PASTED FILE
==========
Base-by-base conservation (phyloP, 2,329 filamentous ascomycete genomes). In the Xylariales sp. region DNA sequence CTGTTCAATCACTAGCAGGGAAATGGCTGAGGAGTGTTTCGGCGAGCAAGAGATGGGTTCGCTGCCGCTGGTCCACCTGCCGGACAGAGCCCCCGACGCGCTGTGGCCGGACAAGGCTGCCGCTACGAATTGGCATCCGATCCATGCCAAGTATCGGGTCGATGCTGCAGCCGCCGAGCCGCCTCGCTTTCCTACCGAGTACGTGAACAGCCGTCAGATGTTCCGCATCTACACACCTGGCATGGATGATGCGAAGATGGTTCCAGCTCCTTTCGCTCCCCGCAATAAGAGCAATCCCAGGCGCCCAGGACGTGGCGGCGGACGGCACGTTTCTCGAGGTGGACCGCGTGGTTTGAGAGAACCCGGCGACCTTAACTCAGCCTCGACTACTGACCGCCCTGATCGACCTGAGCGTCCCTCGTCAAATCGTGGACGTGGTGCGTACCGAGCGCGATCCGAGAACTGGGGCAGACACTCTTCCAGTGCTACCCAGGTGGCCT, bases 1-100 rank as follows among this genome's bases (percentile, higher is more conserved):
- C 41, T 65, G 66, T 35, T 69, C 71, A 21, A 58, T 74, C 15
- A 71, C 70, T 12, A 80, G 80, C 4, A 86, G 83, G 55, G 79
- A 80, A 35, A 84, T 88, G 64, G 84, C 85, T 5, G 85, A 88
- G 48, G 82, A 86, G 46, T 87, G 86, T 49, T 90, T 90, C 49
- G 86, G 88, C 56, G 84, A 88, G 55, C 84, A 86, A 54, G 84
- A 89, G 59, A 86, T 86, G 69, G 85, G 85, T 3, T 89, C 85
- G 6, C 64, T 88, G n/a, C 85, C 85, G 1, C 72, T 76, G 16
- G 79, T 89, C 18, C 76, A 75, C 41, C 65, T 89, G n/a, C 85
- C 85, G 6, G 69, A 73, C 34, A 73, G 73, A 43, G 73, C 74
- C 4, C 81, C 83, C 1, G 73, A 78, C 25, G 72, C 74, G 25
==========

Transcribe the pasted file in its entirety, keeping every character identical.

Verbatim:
Base-by-base conservation (phyloP, 2,329 filamentous ascomycete genomes). In the Xylariales sp. region DNA sequence CTGTTCAATCACTAGCAGGGAAATGGCTGAGGAGTGTTTCGGCGAGCAAGAGATGGGTTCGCTGCCGCTGGTCCACCTGCCGGACAGAGCCCCCGACGCGCTGTGGCCGGACAAGGCTGCCGCTACGAATTGGCATCCGATCCATGCCAAGTATCGGGTCGATGCTGCAGCCGCCGAGCCGCCTCGCTTTCCTACCGAGTACGTGAACAGCCGTCAGATGTTCCGCATCTACACACCTGGCATGGATGATGCGAAGATGGTTCCAGCTCCTTTCGCTCCCCGCAATAAGAGCAATCCCAGGCGCCCAGGACGTGGCGGCGGACGGCACGTTTCTCGAGGTGGACCGCGTGGTTTGAGAGAACCCGGCGACCTTAACTCAGCCTCGACTACTGACCGCCCTGATCGACCTGAGCGTCCCTCGTCAAATCGTGGACGTGGTGCGTACCGAGCGCGATCCGAGAACTGGGGCAGACACTCTTCCAGTGCTACCCAGGTGGCCT, bases 1-100 rank as follows among this genome's bases (percentile, higher is more conserved):
- C 41, T 65, G 66, T 35, T 69, C 71, A 21, A 58, T 74, C 15
- A 71, C 70, T 12, A 80, G 80, C 4, A 86, G 83, G 55, G 79
- A 80, A 35, A 84, T 88, G 64, G 84, C 85, T 5, G 85, A 88
- G 48, G 82, A 86, G 46, T 87, G 86, T 49, T 90, T 90, C 49
- G 86, G 88, C 56, G 84, A 88, G 55, C 84, A 86, A 54, G 84
- A 89, G 59, A 86, T 86, G 69, G 85, G 85, T 3, T 89, C 85
- G 6, C 64, T 88, G n/a, C 85, C 85, G 1, C 72, T 76, G 16
- G 79, T 89, C 18, C 76, A 75, C 41, C 65, T 89, G n/a, C 85
- C 85, G 6, G 69, A 73, C 34, A 73, G 73, A 43, G 73, C 74
- C 4, C 81, C 83, C 1, G 73, A 78, C 25, G 72, C 74, G 25